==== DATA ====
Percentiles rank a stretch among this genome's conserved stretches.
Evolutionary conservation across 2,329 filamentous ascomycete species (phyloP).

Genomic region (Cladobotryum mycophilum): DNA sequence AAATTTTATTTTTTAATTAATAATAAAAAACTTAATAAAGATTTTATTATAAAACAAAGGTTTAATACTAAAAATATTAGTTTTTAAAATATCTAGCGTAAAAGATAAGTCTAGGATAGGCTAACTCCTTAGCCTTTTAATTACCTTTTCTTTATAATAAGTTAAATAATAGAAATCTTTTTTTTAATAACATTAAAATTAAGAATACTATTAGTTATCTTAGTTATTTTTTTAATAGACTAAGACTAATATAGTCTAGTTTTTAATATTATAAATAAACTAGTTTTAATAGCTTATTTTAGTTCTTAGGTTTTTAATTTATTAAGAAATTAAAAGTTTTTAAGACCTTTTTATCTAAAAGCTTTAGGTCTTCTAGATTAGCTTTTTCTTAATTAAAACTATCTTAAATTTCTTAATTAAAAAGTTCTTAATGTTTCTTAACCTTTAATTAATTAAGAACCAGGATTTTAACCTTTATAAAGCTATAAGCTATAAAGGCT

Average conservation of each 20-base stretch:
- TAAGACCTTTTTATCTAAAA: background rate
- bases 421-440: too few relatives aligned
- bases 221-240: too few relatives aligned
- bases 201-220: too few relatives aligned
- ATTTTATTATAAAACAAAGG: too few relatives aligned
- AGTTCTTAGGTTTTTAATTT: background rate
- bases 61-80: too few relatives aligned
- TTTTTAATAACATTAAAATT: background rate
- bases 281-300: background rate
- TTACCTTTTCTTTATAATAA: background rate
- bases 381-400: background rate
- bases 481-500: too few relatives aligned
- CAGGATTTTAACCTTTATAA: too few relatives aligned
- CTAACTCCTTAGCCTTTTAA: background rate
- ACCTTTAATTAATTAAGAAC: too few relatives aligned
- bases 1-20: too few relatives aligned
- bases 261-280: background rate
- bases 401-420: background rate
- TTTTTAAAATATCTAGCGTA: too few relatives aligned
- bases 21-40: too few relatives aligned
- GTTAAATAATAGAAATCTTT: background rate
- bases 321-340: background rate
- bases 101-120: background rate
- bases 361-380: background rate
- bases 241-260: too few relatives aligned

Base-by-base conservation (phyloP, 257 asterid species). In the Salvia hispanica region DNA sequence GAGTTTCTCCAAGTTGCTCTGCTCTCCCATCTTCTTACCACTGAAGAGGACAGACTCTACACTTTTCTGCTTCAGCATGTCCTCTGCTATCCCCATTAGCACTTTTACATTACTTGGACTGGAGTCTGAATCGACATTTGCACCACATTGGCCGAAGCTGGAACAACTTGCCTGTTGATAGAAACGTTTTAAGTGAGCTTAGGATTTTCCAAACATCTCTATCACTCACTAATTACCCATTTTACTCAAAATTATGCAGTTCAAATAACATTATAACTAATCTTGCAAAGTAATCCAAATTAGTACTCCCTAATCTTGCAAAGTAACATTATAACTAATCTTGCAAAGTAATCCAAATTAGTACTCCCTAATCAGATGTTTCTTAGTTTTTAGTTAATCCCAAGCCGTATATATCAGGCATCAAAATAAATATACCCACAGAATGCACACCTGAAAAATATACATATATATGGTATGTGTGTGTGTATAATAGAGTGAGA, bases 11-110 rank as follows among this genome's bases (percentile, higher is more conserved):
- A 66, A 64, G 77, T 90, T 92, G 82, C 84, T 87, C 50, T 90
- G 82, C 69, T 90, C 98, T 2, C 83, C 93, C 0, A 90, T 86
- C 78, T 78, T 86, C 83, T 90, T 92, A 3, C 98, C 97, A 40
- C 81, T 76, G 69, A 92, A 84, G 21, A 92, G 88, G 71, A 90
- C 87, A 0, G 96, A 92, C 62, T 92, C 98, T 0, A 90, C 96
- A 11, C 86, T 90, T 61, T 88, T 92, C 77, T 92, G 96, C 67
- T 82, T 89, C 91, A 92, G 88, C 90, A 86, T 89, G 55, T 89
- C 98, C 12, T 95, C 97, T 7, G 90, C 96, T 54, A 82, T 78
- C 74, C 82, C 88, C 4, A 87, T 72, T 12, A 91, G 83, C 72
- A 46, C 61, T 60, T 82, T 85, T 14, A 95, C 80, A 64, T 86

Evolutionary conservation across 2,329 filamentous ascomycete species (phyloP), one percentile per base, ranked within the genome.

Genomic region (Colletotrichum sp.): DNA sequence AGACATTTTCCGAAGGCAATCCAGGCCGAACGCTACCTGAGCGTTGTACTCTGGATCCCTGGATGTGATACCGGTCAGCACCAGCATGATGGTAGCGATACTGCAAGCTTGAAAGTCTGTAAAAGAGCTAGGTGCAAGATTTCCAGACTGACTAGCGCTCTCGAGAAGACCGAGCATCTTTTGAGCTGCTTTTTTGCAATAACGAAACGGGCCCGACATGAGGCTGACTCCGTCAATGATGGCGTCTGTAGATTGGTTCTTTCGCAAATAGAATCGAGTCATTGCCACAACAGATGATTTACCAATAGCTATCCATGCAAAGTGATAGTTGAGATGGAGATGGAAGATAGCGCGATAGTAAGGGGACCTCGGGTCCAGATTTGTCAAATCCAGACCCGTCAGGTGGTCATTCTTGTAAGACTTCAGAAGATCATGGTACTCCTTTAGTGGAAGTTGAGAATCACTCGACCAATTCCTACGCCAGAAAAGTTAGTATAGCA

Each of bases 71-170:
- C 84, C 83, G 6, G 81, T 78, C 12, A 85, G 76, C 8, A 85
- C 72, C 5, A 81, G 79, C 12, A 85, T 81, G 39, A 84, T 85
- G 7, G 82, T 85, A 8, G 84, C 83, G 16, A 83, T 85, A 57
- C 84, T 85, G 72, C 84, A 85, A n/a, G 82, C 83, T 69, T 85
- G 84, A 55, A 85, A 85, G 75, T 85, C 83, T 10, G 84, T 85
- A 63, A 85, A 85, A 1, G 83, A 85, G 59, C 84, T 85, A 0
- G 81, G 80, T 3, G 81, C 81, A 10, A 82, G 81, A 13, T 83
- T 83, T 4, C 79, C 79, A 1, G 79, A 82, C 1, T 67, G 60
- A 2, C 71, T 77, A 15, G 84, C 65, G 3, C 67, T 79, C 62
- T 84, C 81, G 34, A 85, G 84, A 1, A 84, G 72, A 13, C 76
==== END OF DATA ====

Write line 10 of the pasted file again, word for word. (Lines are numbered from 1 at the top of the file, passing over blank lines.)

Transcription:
- AGTTCTTAGGTTTTTAATTT: background rate